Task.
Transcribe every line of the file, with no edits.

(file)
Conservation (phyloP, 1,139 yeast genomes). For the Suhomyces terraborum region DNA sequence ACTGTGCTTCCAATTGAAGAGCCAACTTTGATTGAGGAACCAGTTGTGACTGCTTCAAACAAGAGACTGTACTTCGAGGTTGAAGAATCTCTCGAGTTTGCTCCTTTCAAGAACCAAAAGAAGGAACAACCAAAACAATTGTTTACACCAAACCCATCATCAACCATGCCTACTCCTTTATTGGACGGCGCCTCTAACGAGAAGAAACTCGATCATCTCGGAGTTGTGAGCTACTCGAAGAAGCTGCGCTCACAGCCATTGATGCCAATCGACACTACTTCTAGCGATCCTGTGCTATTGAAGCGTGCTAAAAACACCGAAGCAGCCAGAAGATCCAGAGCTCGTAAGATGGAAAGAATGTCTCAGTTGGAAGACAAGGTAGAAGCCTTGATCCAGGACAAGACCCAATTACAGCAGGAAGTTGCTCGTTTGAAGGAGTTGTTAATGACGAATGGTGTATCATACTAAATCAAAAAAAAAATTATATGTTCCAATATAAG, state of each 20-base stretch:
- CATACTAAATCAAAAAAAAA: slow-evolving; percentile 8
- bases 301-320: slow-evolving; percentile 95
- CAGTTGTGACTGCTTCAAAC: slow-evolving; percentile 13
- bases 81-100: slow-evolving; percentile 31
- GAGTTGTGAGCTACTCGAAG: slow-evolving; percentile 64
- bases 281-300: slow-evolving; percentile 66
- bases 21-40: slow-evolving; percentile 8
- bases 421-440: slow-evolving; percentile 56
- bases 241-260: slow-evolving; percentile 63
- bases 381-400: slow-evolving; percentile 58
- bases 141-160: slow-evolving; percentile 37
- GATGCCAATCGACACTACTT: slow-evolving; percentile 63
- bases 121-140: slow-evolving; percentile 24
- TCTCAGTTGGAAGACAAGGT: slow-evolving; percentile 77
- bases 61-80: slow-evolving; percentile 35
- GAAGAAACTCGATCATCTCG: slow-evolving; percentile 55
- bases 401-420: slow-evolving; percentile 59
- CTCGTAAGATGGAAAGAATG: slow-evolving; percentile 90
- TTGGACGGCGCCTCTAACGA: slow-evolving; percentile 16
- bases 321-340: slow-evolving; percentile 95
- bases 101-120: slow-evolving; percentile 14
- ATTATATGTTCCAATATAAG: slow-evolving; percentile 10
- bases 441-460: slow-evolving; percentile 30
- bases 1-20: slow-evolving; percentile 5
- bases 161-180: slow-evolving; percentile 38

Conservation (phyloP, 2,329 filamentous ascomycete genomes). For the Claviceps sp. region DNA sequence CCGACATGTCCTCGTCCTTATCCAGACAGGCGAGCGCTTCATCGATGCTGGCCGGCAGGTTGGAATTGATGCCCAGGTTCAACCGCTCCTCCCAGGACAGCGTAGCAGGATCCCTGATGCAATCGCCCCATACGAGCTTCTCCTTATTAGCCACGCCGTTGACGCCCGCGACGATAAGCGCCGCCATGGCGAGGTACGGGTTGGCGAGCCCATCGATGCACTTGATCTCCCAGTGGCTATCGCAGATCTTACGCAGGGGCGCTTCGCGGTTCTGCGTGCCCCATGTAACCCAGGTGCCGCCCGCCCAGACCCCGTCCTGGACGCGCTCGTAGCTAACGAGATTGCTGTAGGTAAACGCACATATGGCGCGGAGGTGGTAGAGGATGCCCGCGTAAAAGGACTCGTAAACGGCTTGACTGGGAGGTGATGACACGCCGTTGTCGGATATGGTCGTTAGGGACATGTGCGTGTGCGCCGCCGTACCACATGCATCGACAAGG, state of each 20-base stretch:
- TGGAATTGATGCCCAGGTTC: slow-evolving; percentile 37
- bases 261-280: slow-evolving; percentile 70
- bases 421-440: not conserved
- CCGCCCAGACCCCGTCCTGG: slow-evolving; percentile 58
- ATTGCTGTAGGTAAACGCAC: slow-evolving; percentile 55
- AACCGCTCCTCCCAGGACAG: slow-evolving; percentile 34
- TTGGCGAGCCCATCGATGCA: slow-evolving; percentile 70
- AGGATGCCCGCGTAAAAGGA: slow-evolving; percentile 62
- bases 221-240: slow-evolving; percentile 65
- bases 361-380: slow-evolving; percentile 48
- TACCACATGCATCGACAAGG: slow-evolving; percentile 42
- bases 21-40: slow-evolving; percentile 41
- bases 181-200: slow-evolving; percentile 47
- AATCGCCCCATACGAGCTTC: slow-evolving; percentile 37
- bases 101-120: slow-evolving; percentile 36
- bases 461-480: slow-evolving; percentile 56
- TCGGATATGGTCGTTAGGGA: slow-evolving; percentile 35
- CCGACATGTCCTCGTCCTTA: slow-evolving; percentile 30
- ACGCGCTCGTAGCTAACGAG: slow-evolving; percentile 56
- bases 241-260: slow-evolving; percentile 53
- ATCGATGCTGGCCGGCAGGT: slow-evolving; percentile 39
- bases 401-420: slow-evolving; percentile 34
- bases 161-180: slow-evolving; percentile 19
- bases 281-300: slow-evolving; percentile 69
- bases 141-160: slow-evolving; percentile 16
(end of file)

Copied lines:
Conservation (phyloP, 1,139 yeast genomes). For the Suhomyces terraborum region DNA sequence ACTGTGCTTCCAATTGAAGAGCCAACTTTGATTGAGGAACCAGTTGTGACTGCTTCAAACAAGAGACTGTACTTCGAGGTTGAAGAATCTCTCGAGTTTGCTCCTTTCAAGAACCAAAAGAAGGAACAACCAAAACAATTGTTTACACCAAACCCATCATCAACCATGCCTACTCCTTTATTGGACGGCGCCTCTAACGAGAAGAAACTCGATCATCTCGGAGTTGTGAGCTACTCGAAGAAGCTGCGCTCACAGCCATTGATGCCAATCGACACTACTTCTAGCGATCCTGTGCTATTGAAGCGTGCTAAAAACACCGAAGCAGCCAGAAGATCCAGAGCTCGTAAGATGGAAAGAATGTCTCAGTTGGAAGACAAGGTAGAAGCCTTGATCCAGGACAAGACCCAATTACAGCAGGAAGTTGCTCGTTTGAAGGAGTTGTTAATGACGAATGGTGTATCATACTAAATCAAAAAAAAAATTATATGTTCCAATATAAG, state of each 20-base stretch:
- CATACTAAATCAAAAAAAAA: slow-evolving; percentile 8
- bases 301-320: slow-evolving; percentile 95
- CAGTTGTGACTGCTTCAAAC: slow-evolving; percentile 13
- bases 81-100: slow-evolving; percentile 31
- GAGTTGTGAGCTACTCGAAG: slow-evolving; percentile 64
- bases 281-300: slow-evolving; percentile 66
- bases 21-40: slow-evolving; percentile 8
- bases 421-440: slow-evolving; percentile 56
- bases 241-260: slow-evolving; percentile 63
- bases 381-400: slow-evolving; percentile 58
- bases 141-160: slow-evolving; percentile 37
- GATGCCAATCGACACTACTT: slow-evolving; percentile 63
- bases 121-140: slow-evolving; percentile 24
- TCTCAGTTGGAAGACAAGGT: slow-evolving; percentile 77
- bases 61-80: slow-evolving; percentile 35
- GAAGAAACTCGATCATCTCG: slow-evolving; percentile 55
- bases 401-420: slow-evolving; percentile 59
- CTCGTAAGATGGAAAGAATG: slow-evolving; percentile 90
- TTGGACGGCGCCTCTAACGA: slow-evolving; percentile 16
- bases 321-340: slow-evolving; percentile 95
- bases 101-120: slow-evolving; percentile 14
- ATTATATGTTCCAATATAAG: slow-evolving; percentile 10
- bases 441-460: slow-evolving; percentile 30
- bases 1-20: slow-evolving; percentile 5
- bases 161-180: slow-evolving; percentile 38

Conservation (phyloP, 2,329 filamentous ascomycete genomes). For the Claviceps sp. region DNA sequence CCGACATGTCCTCGTCCTTATCCAGACAGGCGAGCGCTTCATCGATGCTGGCCGGCAGGTTGGAATTGATGCCCAGGTTCAACCGCTCCTCCCAGGACAGCGTAGCAGGATCCCTGATGCAATCGCCCCATACGAGCTTCTCCTTATTAGCCACGCCGTTGACGCCCGCGACGATAAGCGCCGCCATGGCGAGGTACGGGTTGGCGAGCCCATCGATGCACTTGATCTCCCAGTGGCTATCGCAGATCTTACGCAGGGGCGCTTCGCGGTTCTGCGTGCCCCATGTAACCCAGGTGCCGCCCGCCCAGACCCCGTCCTGGACGCGCTCGTAGCTAACGAGATTGCTGTAGGTAAACGCACATATGGCGCGGAGGTGGTAGAGGATGCCCGCGTAAAAGGACTCGTAAACGGCTTGACTGGGAGGTGATGACACGCCGTTGTCGGATATGGTCGTTAGGGACATGTGCGTGTGCGCCGCCGTACCACATGCATCGACAAGG, state of each 20-base stretch:
- TGGAATTGATGCCCAGGTTC: slow-evolving; percentile 37
- bases 261-280: slow-evolving; percentile 70
- bases 421-440: not conserved
- CCGCCCAGACCCCGTCCTGG: slow-evolving; percentile 58
- ATTGCTGTAGGTAAACGCAC: slow-evolving; percentile 55
- AACCGCTCCTCCCAGGACAG: slow-evolving; percentile 34
- TTGGCGAGCCCATCGATGCA: slow-evolving; percentile 70
- AGGATGCCCGCGTAAAAGGA: slow-evolving; percentile 62
- bases 221-240: slow-evolving; percentile 65
- bases 361-380: slow-evolving; percentile 48
- TACCACATGCATCGACAAGG: slow-evolving; percentile 42
- bases 21-40: slow-evolving; percentile 41
- bases 181-200: slow-evolving; percentile 47
- AATCGCCCCATACGAGCTTC: slow-evolving; percentile 37
- bases 101-120: slow-evolving; percentile 36
- bases 461-480: slow-evolving; percentile 56
- TCGGATATGGTCGTTAGGGA: slow-evolving; percentile 35
- CCGACATGTCCTCGTCCTTA: slow-evolving; percentile 30
- ACGCGCTCGTAGCTAACGAG: slow-evolving; percentile 56
- bases 241-260: slow-evolving; percentile 53
- ATCGATGCTGGCCGGCAGGT: slow-evolving; percentile 39
- bases 401-420: slow-evolving; percentile 34
- bases 161-180: slow-evolving; percentile 19
- bases 281-300: slow-evolving; percentile 69
- bases 141-160: slow-evolving; percentile 16